Moog Music, the pioneering synthesizer maker based in Asheville, NC, has been sold. But unlike some acquisitions, this one has a major silver lining. CEO Mike Adams made the announcement on Wednesday, telling anxious staffers that he has decided to unload half of the company. “The good news is I sold it to all of you,” he said.
The arrangement, known as an employee stock ownership plan, will initially give Moog workers 49 percent of the company with Adams holding the remaining 51 percent. According to The New York Times, Adams has established a trust to lend staffers the money to buy him out over the next six years. “I’ve been looking for a way to get out,” he said. “This is my exit strategy.”
Until that exit, however, Adams will remain president and CEO of the company, established in 1953 by Robert Moog, who died in 2005.
For most employees the vesting period is going to be six years. If the company continues to grow — YTD revenue is up nearly 50 percent over 2014 and they’ve gone from 27 to 62 full time employees in the past five years — then a production worker with a decade of experience stands to receive an estimated $100,000 payout at retirement age, the company said. Adams called it the “ultimate pension plan” for staffers, who tend to work at the company for lengthy periods.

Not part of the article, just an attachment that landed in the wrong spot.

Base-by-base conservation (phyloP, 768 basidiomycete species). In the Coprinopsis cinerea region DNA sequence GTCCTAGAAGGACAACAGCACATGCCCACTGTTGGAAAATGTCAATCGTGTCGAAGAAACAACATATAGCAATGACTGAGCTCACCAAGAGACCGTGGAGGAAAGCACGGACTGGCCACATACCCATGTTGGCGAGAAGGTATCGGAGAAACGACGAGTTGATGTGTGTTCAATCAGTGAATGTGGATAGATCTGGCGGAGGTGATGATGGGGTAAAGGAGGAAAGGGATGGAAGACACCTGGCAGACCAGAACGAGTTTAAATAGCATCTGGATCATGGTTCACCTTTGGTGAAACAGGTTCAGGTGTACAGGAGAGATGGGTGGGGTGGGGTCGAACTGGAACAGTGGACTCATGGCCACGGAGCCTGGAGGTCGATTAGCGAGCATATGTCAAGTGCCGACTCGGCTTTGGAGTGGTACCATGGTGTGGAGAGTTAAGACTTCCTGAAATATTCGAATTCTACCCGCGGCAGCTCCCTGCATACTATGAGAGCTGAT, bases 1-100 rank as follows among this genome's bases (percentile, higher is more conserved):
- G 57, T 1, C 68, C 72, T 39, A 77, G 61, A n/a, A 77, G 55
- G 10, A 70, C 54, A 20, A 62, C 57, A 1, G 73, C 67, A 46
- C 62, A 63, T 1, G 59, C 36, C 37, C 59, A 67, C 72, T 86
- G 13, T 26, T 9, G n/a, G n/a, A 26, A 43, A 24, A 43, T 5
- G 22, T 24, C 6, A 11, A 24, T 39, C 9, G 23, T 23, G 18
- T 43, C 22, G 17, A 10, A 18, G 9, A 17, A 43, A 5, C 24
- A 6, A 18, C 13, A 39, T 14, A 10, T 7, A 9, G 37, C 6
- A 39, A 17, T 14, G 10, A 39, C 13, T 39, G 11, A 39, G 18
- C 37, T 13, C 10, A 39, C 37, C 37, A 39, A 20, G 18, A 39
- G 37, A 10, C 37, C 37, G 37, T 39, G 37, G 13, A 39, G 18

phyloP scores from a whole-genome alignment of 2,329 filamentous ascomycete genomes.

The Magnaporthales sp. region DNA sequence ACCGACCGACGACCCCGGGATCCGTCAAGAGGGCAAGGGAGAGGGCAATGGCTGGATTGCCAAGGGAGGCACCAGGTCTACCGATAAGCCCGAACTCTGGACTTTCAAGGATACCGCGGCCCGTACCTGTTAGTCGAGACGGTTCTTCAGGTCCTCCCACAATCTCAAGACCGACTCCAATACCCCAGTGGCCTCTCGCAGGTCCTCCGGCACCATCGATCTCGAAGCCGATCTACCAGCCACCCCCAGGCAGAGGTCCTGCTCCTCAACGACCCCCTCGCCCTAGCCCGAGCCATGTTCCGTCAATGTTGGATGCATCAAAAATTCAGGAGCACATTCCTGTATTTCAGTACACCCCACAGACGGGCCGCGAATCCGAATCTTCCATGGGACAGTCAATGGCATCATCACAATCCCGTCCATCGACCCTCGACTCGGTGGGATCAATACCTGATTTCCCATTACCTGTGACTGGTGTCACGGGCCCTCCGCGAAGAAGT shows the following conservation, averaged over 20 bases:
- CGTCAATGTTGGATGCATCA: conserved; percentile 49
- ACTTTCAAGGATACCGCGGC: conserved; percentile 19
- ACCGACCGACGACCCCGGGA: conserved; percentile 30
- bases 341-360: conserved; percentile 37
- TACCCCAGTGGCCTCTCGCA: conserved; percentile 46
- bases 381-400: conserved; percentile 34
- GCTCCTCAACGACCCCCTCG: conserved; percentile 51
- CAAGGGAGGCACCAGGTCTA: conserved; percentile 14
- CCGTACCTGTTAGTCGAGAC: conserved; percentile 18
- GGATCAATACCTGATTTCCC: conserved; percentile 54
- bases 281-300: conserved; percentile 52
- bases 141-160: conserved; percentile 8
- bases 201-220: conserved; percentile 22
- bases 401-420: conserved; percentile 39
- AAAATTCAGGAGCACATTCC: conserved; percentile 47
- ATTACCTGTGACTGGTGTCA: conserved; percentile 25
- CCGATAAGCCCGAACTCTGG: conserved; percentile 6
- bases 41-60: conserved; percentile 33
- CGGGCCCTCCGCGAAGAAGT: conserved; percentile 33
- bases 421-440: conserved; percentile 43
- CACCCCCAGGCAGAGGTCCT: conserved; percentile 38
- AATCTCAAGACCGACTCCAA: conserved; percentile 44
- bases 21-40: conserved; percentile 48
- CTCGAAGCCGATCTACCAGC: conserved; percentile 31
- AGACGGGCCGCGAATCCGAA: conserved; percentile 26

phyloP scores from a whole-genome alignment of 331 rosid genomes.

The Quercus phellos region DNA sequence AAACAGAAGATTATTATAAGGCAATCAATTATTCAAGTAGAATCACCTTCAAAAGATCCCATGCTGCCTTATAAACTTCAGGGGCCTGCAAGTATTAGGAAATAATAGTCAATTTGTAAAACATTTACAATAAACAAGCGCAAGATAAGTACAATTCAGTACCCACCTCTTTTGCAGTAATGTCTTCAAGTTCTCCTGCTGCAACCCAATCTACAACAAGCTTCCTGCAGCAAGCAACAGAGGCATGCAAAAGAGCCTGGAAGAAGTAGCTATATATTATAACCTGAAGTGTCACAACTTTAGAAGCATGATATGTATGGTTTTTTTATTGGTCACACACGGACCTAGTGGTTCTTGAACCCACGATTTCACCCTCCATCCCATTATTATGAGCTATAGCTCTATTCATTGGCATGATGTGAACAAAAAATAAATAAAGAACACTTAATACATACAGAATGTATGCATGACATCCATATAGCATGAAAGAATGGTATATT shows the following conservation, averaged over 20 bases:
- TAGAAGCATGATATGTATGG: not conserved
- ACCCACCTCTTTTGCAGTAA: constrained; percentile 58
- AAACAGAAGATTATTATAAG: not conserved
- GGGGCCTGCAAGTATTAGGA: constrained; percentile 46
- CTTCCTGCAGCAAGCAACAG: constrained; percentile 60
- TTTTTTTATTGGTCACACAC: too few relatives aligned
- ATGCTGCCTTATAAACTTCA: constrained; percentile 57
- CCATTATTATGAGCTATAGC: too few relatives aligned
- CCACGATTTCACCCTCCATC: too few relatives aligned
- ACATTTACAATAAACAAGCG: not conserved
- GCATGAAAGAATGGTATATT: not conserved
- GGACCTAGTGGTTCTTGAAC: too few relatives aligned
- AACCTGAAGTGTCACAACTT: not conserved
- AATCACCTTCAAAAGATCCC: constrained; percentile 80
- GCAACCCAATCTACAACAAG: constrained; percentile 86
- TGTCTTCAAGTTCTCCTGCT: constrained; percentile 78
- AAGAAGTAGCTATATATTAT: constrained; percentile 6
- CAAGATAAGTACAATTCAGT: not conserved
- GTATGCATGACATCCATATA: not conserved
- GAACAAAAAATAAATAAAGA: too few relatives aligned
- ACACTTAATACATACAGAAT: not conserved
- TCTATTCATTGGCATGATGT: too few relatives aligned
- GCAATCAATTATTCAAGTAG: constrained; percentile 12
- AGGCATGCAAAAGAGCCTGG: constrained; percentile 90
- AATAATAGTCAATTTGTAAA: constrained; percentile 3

The idea to transfer ownership of the company to employees originated long before Moog’s death, of a brain tumor. Ileana Grams-Moog, his widow, said she and her late husband tried to make it happen in 2001, but came up short. “Bob would be thrilled that Mike Adams realized this shared dream 14 years later,” she said.
Moog’s signature line of synths, processors and other instruments are still made by hand in a converted factory in downtown Asheville. The company also holds an annual electronic music festival, called Moogfest, and hosts an ongoing web series where artists re-imagine their songs using Moog instruments.